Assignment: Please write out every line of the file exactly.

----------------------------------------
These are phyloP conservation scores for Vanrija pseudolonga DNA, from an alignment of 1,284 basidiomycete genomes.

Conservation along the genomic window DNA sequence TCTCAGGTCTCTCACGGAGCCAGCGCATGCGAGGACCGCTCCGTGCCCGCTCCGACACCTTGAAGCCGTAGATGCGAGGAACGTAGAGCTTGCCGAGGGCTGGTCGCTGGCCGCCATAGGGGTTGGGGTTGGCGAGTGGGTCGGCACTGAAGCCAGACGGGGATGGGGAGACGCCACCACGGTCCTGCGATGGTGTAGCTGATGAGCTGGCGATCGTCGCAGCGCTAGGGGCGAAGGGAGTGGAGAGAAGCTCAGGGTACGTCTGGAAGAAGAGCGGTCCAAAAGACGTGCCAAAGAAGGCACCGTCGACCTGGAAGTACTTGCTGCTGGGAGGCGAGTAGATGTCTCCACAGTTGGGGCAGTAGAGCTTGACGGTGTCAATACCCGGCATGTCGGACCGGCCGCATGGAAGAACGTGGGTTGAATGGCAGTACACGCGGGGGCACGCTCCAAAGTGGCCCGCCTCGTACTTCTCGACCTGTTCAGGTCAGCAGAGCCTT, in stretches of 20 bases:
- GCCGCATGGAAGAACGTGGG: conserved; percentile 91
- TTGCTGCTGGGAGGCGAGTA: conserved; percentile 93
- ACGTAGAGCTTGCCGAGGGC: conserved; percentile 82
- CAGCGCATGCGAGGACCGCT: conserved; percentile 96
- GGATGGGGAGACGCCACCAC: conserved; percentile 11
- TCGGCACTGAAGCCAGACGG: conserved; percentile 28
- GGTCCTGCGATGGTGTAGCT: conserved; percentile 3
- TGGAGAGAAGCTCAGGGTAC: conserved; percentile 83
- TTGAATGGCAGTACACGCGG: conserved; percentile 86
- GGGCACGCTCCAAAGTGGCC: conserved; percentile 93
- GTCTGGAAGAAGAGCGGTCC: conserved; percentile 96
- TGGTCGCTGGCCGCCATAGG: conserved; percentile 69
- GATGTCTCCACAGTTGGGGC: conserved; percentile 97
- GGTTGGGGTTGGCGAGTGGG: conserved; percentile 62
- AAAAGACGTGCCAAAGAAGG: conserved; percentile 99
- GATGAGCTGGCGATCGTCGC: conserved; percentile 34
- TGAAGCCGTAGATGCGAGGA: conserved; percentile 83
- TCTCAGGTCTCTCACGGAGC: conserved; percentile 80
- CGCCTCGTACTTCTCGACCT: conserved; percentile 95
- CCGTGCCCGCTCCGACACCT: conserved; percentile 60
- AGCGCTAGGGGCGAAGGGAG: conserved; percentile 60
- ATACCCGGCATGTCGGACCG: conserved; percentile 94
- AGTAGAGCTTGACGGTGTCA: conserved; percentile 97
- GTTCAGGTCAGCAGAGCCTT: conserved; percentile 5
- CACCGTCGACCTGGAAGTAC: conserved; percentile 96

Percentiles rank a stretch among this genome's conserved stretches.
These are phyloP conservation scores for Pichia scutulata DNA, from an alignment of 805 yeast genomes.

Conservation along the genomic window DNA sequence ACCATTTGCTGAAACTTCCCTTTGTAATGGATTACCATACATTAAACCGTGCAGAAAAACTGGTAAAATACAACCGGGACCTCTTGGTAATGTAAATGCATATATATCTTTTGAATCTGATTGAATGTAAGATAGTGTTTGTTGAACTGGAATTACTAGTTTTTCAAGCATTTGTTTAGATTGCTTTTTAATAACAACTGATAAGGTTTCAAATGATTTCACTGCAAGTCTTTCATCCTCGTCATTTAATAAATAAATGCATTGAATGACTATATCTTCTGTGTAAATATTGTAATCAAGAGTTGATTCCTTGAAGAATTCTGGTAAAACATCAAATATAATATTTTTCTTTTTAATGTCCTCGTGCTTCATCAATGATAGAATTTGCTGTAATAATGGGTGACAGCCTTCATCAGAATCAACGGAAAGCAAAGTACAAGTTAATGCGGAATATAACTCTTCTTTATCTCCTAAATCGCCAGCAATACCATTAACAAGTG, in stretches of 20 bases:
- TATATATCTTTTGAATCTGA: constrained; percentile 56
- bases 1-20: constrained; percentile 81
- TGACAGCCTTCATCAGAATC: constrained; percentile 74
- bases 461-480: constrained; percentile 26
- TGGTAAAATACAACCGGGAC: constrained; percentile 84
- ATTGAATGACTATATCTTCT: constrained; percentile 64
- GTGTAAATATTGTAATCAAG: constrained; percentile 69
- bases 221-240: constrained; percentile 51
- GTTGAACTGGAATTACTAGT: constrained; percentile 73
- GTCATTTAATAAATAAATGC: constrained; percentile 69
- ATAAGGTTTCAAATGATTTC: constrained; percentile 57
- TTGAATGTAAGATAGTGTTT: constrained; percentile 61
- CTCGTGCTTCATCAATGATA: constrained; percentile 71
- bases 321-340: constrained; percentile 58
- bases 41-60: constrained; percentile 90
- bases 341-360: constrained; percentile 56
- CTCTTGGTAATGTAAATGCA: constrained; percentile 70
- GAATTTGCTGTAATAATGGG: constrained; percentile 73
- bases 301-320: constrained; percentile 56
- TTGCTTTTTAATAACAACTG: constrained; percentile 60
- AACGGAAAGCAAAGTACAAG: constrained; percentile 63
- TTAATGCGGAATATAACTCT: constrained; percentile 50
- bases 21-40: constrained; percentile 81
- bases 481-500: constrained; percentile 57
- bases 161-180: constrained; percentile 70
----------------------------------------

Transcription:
These are phyloP conservation scores for Vanrija pseudolonga DNA, from an alignment of 1,284 basidiomycete genomes.

Conservation along the genomic window DNA sequence TCTCAGGTCTCTCACGGAGCCAGCGCATGCGAGGACCGCTCCGTGCCCGCTCCGACACCTTGAAGCCGTAGATGCGAGGAACGTAGAGCTTGCCGAGGGCTGGTCGCTGGCCGCCATAGGGGTTGGGGTTGGCGAGTGGGTCGGCACTGAAGCCAGACGGGGATGGGGAGACGCCACCACGGTCCTGCGATGGTGTAGCTGATGAGCTGGCGATCGTCGCAGCGCTAGGGGCGAAGGGAGTGGAGAGAAGCTCAGGGTACGTCTGGAAGAAGAGCGGTCCAAAAGACGTGCCAAAGAAGGCACCGTCGACCTGGAAGTACTTGCTGCTGGGAGGCGAGTAGATGTCTCCACAGTTGGGGCAGTAGAGCTTGACGGTGTCAATACCCGGCATGTCGGACCGGCCGCATGGAAGAACGTGGGTTGAATGGCAGTACACGCGGGGGCACGCTCCAAAGTGGCCCGCCTCGTACTTCTCGACCTGTTCAGGTCAGCAGAGCCTT, in stretches of 20 bases:
- GCCGCATGGAAGAACGTGGG: conserved; percentile 91
- TTGCTGCTGGGAGGCGAGTA: conserved; percentile 93
- ACGTAGAGCTTGCCGAGGGC: conserved; percentile 82
- CAGCGCATGCGAGGACCGCT: conserved; percentile 96
- GGATGGGGAGACGCCACCAC: conserved; percentile 11
- TCGGCACTGAAGCCAGACGG: conserved; percentile 28
- GGTCCTGCGATGGTGTAGCT: conserved; percentile 3
- TGGAGAGAAGCTCAGGGTAC: conserved; percentile 83
- TTGAATGGCAGTACACGCGG: conserved; percentile 86
- GGGCACGCTCCAAAGTGGCC: conserved; percentile 93
- GTCTGGAAGAAGAGCGGTCC: conserved; percentile 96
- TGGTCGCTGGCCGCCATAGG: conserved; percentile 69
- GATGTCTCCACAGTTGGGGC: conserved; percentile 97
- GGTTGGGGTTGGCGAGTGGG: conserved; percentile 62
- AAAAGACGTGCCAAAGAAGG: conserved; percentile 99
- GATGAGCTGGCGATCGTCGC: conserved; percentile 34
- TGAAGCCGTAGATGCGAGGA: conserved; percentile 83
- TCTCAGGTCTCTCACGGAGC: conserved; percentile 80
- CGCCTCGTACTTCTCGACCT: conserved; percentile 95
- CCGTGCCCGCTCCGACACCT: conserved; percentile 60
- AGCGCTAGGGGCGAAGGGAG: conserved; percentile 60
- ATACCCGGCATGTCGGACCG: conserved; percentile 94
- AGTAGAGCTTGACGGTGTCA: conserved; percentile 97
- GTTCAGGTCAGCAGAGCCTT: conserved; percentile 5
- CACCGTCGACCTGGAAGTAC: conserved; percentile 96

Percentiles rank a stretch among this genome's conserved stretches.
These are phyloP conservation scores for Pichia scutulata DNA, from an alignment of 805 yeast genomes.

Conservation along the genomic window DNA sequence ACCATTTGCTGAAACTTCCCTTTGTAATGGATTACCATACATTAAACCGTGCAGAAAAACTGGTAAAATACAACCGGGACCTCTTGGTAATGTAAATGCATATATATCTTTTGAATCTGATTGAATGTAAGATAGTGTTTGTTGAACTGGAATTACTAGTTTTTCAAGCATTTGTTTAGATTGCTTTTTAATAACAACTGATAAGGTTTCAAATGATTTCACTGCAAGTCTTTCATCCTCGTCATTTAATAAATAAATGCATTGAATGACTATATCTTCTGTGTAAATATTGTAATCAAGAGTTGATTCCTTGAAGAATTCTGGTAAAACATCAAATATAATATTTTTCTTTTTAATGTCCTCGTGCTTCATCAATGATAGAATTTGCTGTAATAATGGGTGACAGCCTTCATCAGAATCAACGGAAAGCAAAGTACAAGTTAATGCGGAATATAACTCTTCTTTATCTCCTAAATCGCCAGCAATACCATTAACAAGTG, in stretches of 20 bases:
- TATATATCTTTTGAATCTGA: constrained; percentile 56
- bases 1-20: constrained; percentile 81
- TGACAGCCTTCATCAGAATC: constrained; percentile 74
- bases 461-480: constrained; percentile 26
- TGGTAAAATACAACCGGGAC: constrained; percentile 84
- ATTGAATGACTATATCTTCT: constrained; percentile 64
- GTGTAAATATTGTAATCAAG: constrained; percentile 69
- bases 221-240: constrained; percentile 51
- GTTGAACTGGAATTACTAGT: constrained; percentile 73
- GTCATTTAATAAATAAATGC: constrained; percentile 69
- ATAAGGTTTCAAATGATTTC: constrained; percentile 57
- TTGAATGTAAGATAGTGTTT: constrained; percentile 61
- CTCGTGCTTCATCAATGATA: constrained; percentile 71
- bases 321-340: constrained; percentile 58
- bases 41-60: constrained; percentile 90
- bases 341-360: constrained; percentile 56
- CTCTTGGTAATGTAAATGCA: constrained; percentile 70
- GAATTTGCTGTAATAATGGG: constrained; percentile 73
- bases 301-320: constrained; percentile 56
- TTGCTTTTTAATAACAACTG: constrained; percentile 60
- AACGGAAAGCAAAGTACAAG: constrained; percentile 63
- TTAATGCGGAATATAACTCT: constrained; percentile 50
- bases 21-40: constrained; percentile 81
- bases 481-500: constrained; percentile 57
- bases 161-180: constrained; percentile 70